Despite last week’s move by Attorney General Jeff Sessions to rescind the Cole Memo, a 2013 DOJ memorandum that allowed state sanctioned marijuana business to thrive despite the quagmire between state and federal laws, lawmakers in several states are advancing marijuana reform legislation.
In the one day that the letter was going around the hill, NORML members and supporters drove in nearly 5,000 messages to Congress and countless phone calls in support of their Representative signing on.
As support for marijuana legalization in America reaches an all-time high, NORML chapters around the country are hoping to tap into the energy and enthusiasm of their most ardent supporters for their 2018 lobby days.
In June of 2016 members of Peachtree NORML began a practice of visiting official law enforcement Facebook pages when marijuana bust “brag” posts were put up. We began expressing our opinions on those posts. Those opinions were often deleted from these official pages and the citizens making them were blocked from commenting. These actions are an abridgment of a citizen’s First Amendment Right to criticize a governmental official or entity. Sheriff Joey Terrell of Habersham County, Georgia was one of the officials who deleted dissenting comments. We decided to contact the ACLU, and they decided to take up our case for us.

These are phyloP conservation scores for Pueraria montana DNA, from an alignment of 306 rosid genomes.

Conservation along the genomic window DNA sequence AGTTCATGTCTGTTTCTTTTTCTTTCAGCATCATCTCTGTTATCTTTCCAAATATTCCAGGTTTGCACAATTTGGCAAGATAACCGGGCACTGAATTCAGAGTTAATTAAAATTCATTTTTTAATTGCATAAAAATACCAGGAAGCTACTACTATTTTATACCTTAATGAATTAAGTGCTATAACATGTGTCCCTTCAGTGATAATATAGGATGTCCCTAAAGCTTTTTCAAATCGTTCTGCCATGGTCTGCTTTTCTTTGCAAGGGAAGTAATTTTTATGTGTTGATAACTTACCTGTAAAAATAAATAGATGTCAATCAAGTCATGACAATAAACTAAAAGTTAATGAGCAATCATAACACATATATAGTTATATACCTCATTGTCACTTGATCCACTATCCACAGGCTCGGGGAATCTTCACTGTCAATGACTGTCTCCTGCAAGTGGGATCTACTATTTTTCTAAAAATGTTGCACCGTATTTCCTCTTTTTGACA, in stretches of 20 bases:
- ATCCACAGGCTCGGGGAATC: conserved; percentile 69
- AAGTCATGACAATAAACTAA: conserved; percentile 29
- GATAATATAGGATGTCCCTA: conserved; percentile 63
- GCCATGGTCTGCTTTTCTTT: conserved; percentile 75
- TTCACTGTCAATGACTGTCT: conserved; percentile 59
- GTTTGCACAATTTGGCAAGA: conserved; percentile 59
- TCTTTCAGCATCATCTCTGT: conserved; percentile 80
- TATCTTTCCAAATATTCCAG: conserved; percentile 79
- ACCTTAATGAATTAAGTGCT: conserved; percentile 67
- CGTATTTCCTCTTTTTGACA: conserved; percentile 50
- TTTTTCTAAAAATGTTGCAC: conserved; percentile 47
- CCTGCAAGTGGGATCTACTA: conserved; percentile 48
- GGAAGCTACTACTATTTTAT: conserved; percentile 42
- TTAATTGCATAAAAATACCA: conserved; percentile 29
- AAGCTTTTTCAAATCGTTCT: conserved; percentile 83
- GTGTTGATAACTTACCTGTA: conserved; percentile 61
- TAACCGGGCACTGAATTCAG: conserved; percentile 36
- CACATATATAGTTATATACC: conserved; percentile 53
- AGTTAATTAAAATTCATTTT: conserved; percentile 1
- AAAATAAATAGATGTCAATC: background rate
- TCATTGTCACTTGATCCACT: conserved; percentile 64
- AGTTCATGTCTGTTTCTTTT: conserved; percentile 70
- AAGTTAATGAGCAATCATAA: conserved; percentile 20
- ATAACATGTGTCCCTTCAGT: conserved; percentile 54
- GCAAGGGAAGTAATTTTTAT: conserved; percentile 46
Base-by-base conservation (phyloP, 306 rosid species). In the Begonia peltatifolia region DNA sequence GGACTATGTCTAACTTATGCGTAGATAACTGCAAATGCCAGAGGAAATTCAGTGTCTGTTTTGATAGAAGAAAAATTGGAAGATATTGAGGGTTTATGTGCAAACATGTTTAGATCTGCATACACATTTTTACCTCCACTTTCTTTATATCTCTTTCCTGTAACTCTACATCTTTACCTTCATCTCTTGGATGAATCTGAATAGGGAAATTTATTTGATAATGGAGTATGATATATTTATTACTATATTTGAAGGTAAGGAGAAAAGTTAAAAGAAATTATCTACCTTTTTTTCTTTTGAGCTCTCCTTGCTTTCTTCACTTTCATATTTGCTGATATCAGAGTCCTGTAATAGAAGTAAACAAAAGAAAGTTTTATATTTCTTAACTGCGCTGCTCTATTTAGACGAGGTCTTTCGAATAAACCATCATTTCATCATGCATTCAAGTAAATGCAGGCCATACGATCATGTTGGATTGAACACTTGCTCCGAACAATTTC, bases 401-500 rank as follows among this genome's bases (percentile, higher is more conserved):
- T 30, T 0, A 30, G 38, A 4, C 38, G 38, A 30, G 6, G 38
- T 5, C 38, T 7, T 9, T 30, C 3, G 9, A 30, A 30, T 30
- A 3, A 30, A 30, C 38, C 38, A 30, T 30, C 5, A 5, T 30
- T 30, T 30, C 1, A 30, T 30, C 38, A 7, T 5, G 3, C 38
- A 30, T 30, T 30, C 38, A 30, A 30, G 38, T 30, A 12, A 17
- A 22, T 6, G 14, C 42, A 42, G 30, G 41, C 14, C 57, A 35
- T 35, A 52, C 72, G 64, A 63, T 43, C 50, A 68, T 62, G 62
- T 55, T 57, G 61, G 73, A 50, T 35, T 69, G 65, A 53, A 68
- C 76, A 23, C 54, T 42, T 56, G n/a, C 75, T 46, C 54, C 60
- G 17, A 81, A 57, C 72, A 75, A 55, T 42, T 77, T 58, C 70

Legal Aid of Western Missouri, an organization that provides free, comprehensive civil legal services to low-income people, can now offer free legal services to indigent defendants charged with marijuana possession.
Cal NORML has sent comments to state regulators at the CA Department of Food and Agriculture regarding their emergency licensing regulations for cannabis cultivation.
On Tuesday, travel radio and television host Rick Steves, a NORML Board Member, journeyed to Illinois to testify in support of marijuana legalization effort in the state legislature.
Fresh off of an organizational restructuring, NORML France will be hosting their conference entitled “Cannabis: Think Change or Change the Bandage?” about the failure of French cannabis prohibition at Université la Sorbonne in Paris.
Among the policy proposals are options that are line with those of numerous other states, including Nebraska and Mississippi. Such a change will save taxpayers money and allow police and the courts to re-prioritize their resources toward addressing more serious crimes.
All of these stakeholders have an interest in treating legal marijuana as a disaster to be delayed and restricted as much as possible. But the voters didn’t vote for a disaster, they voted for an opportunity: new jobs, new revenue, safer communities, better community-police relations. We want you to respect the will of the voters, and that means not working against legalization as some kind of threat, but moving ahead with legalization as a fine new opportunity. Legal marijuana is a great thing for Massachusetts! Make it happen!